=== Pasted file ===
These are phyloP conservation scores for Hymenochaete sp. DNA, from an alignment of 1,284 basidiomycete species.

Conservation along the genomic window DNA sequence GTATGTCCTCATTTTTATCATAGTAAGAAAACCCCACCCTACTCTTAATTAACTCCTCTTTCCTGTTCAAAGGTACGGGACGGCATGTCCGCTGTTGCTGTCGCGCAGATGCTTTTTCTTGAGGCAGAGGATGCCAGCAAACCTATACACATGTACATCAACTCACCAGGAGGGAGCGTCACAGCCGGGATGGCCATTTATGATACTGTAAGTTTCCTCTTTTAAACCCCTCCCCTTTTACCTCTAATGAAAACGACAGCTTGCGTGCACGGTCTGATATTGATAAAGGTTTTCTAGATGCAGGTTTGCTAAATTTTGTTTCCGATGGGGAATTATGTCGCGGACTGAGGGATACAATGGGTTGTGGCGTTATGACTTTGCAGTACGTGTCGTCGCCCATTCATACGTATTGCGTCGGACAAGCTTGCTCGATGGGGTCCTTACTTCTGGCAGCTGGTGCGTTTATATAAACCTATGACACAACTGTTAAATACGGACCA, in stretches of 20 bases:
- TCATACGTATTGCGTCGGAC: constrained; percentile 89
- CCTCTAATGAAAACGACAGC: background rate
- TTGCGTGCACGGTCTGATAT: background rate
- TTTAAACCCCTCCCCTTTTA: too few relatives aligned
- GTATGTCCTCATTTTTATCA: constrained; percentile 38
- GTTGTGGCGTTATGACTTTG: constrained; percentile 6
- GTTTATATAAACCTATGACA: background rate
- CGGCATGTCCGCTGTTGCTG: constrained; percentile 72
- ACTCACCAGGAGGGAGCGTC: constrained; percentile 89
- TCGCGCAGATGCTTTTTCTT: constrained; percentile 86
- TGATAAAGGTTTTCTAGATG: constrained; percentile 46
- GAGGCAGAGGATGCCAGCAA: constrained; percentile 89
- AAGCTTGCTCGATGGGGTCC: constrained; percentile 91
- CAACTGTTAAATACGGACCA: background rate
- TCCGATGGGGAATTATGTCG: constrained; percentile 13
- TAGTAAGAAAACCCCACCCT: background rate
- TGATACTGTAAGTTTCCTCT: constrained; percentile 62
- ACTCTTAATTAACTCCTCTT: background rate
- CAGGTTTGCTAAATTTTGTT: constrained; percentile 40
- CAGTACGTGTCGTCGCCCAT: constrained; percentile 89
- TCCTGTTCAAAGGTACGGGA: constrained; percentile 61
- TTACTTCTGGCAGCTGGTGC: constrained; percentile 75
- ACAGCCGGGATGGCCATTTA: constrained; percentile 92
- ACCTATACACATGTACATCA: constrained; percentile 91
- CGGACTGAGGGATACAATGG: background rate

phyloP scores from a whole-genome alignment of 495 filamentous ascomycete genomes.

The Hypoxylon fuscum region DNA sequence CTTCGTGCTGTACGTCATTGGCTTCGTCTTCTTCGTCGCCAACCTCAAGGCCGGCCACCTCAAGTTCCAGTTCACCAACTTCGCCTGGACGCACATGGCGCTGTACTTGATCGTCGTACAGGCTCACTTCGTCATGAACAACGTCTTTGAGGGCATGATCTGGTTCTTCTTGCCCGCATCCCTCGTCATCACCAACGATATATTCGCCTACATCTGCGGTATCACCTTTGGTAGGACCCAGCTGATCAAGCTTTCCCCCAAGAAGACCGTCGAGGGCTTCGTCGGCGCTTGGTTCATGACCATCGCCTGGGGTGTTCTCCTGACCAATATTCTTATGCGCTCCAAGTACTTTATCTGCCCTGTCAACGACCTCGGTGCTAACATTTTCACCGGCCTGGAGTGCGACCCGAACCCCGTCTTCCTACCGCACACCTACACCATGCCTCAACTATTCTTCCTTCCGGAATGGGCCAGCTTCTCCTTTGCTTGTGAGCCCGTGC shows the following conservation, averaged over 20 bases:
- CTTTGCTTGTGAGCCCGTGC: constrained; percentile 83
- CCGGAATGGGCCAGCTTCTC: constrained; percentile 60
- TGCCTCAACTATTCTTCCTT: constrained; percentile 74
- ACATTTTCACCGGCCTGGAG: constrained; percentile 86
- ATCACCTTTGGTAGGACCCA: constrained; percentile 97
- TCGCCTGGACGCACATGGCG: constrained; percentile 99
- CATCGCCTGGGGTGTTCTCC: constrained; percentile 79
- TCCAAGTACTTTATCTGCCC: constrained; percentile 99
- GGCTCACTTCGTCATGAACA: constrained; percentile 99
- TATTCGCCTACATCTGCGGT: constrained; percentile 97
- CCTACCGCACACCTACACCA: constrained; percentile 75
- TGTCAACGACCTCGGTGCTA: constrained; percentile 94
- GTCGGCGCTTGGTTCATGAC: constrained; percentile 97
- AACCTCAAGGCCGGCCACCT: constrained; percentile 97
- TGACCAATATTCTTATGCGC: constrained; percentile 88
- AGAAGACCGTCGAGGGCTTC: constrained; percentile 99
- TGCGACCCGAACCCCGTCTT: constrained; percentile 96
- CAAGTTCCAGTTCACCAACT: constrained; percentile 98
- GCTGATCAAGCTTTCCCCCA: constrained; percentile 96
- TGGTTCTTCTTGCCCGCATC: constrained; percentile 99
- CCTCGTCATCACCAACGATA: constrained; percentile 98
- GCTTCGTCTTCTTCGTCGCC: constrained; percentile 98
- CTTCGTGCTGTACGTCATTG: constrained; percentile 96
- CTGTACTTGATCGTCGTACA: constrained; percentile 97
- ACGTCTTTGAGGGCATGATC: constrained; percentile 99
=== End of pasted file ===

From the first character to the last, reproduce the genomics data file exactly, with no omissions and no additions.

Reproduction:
These are phyloP conservation scores for Hymenochaete sp. DNA, from an alignment of 1,284 basidiomycete species.

Conservation along the genomic window DNA sequence GTATGTCCTCATTTTTATCATAGTAAGAAAACCCCACCCTACTCTTAATTAACTCCTCTTTCCTGTTCAAAGGTACGGGACGGCATGTCCGCTGTTGCTGTCGCGCAGATGCTTTTTCTTGAGGCAGAGGATGCCAGCAAACCTATACACATGTACATCAACTCACCAGGAGGGAGCGTCACAGCCGGGATGGCCATTTATGATACTGTAAGTTTCCTCTTTTAAACCCCTCCCCTTTTACCTCTAATGAAAACGACAGCTTGCGTGCACGGTCTGATATTGATAAAGGTTTTCTAGATGCAGGTTTGCTAAATTTTGTTTCCGATGGGGAATTATGTCGCGGACTGAGGGATACAATGGGTTGTGGCGTTATGACTTTGCAGTACGTGTCGTCGCCCATTCATACGTATTGCGTCGGACAAGCTTGCTCGATGGGGTCCTTACTTCTGGCAGCTGGTGCGTTTATATAAACCTATGACACAACTGTTAAATACGGACCA, in stretches of 20 bases:
- TCATACGTATTGCGTCGGAC: constrained; percentile 89
- CCTCTAATGAAAACGACAGC: background rate
- TTGCGTGCACGGTCTGATAT: background rate
- TTTAAACCCCTCCCCTTTTA: too few relatives aligned
- GTATGTCCTCATTTTTATCA: constrained; percentile 38
- GTTGTGGCGTTATGACTTTG: constrained; percentile 6
- GTTTATATAAACCTATGACA: background rate
- CGGCATGTCCGCTGTTGCTG: constrained; percentile 72
- ACTCACCAGGAGGGAGCGTC: constrained; percentile 89
- TCGCGCAGATGCTTTTTCTT: constrained; percentile 86
- TGATAAAGGTTTTCTAGATG: constrained; percentile 46
- GAGGCAGAGGATGCCAGCAA: constrained; percentile 89
- AAGCTTGCTCGATGGGGTCC: constrained; percentile 91
- CAACTGTTAAATACGGACCA: background rate
- TCCGATGGGGAATTATGTCG: constrained; percentile 13
- TAGTAAGAAAACCCCACCCT: background rate
- TGATACTGTAAGTTTCCTCT: constrained; percentile 62
- ACTCTTAATTAACTCCTCTT: background rate
- CAGGTTTGCTAAATTTTGTT: constrained; percentile 40
- CAGTACGTGTCGTCGCCCAT: constrained; percentile 89
- TCCTGTTCAAAGGTACGGGA: constrained; percentile 61
- TTACTTCTGGCAGCTGGTGC: constrained; percentile 75
- ACAGCCGGGATGGCCATTTA: constrained; percentile 92
- ACCTATACACATGTACATCA: constrained; percentile 91
- CGGACTGAGGGATACAATGG: background rate

phyloP scores from a whole-genome alignment of 495 filamentous ascomycete genomes.

The Hypoxylon fuscum region DNA sequence CTTCGTGCTGTACGTCATTGGCTTCGTCTTCTTCGTCGCCAACCTCAAGGCCGGCCACCTCAAGTTCCAGTTCACCAACTTCGCCTGGACGCACATGGCGCTGTACTTGATCGTCGTACAGGCTCACTTCGTCATGAACAACGTCTTTGAGGGCATGATCTGGTTCTTCTTGCCCGCATCCCTCGTCATCACCAACGATATATTCGCCTACATCTGCGGTATCACCTTTGGTAGGACCCAGCTGATCAAGCTTTCCCCCAAGAAGACCGTCGAGGGCTTCGTCGGCGCTTGGTTCATGACCATCGCCTGGGGTGTTCTCCTGACCAATATTCTTATGCGCTCCAAGTACTTTATCTGCCCTGTCAACGACCTCGGTGCTAACATTTTCACCGGCCTGGAGTGCGACCCGAACCCCGTCTTCCTACCGCACACCTACACCATGCCTCAACTATTCTTCCTTCCGGAATGGGCCAGCTTCTCCTTTGCTTGTGAGCCCGTGC shows the following conservation, averaged over 20 bases:
- CTTTGCTTGTGAGCCCGTGC: constrained; percentile 83
- CCGGAATGGGCCAGCTTCTC: constrained; percentile 60
- TGCCTCAACTATTCTTCCTT: constrained; percentile 74
- ACATTTTCACCGGCCTGGAG: constrained; percentile 86
- ATCACCTTTGGTAGGACCCA: constrained; percentile 97
- TCGCCTGGACGCACATGGCG: constrained; percentile 99
- CATCGCCTGGGGTGTTCTCC: constrained; percentile 79
- TCCAAGTACTTTATCTGCCC: constrained; percentile 99
- GGCTCACTTCGTCATGAACA: constrained; percentile 99
- TATTCGCCTACATCTGCGGT: constrained; percentile 97
- CCTACCGCACACCTACACCA: constrained; percentile 75
- TGTCAACGACCTCGGTGCTA: constrained; percentile 94
- GTCGGCGCTTGGTTCATGAC: constrained; percentile 97
- AACCTCAAGGCCGGCCACCT: constrained; percentile 97
- TGACCAATATTCTTATGCGC: constrained; percentile 88
- AGAAGACCGTCGAGGGCTTC: constrained; percentile 99
- TGCGACCCGAACCCCGTCTT: constrained; percentile 96
- CAAGTTCCAGTTCACCAACT: constrained; percentile 98
- GCTGATCAAGCTTTCCCCCA: constrained; percentile 96
- TGGTTCTTCTTGCCCGCATC: constrained; percentile 99
- CCTCGTCATCACCAACGATA: constrained; percentile 98
- GCTTCGTCTTCTTCGTCGCC: constrained; percentile 98
- CTTCGTGCTGTACGTCATTG: constrained; percentile 96
- CTGTACTTGATCGTCGTACA: constrained; percentile 97
- ACGTCTTTGAGGGCATGATC: constrained; percentile 99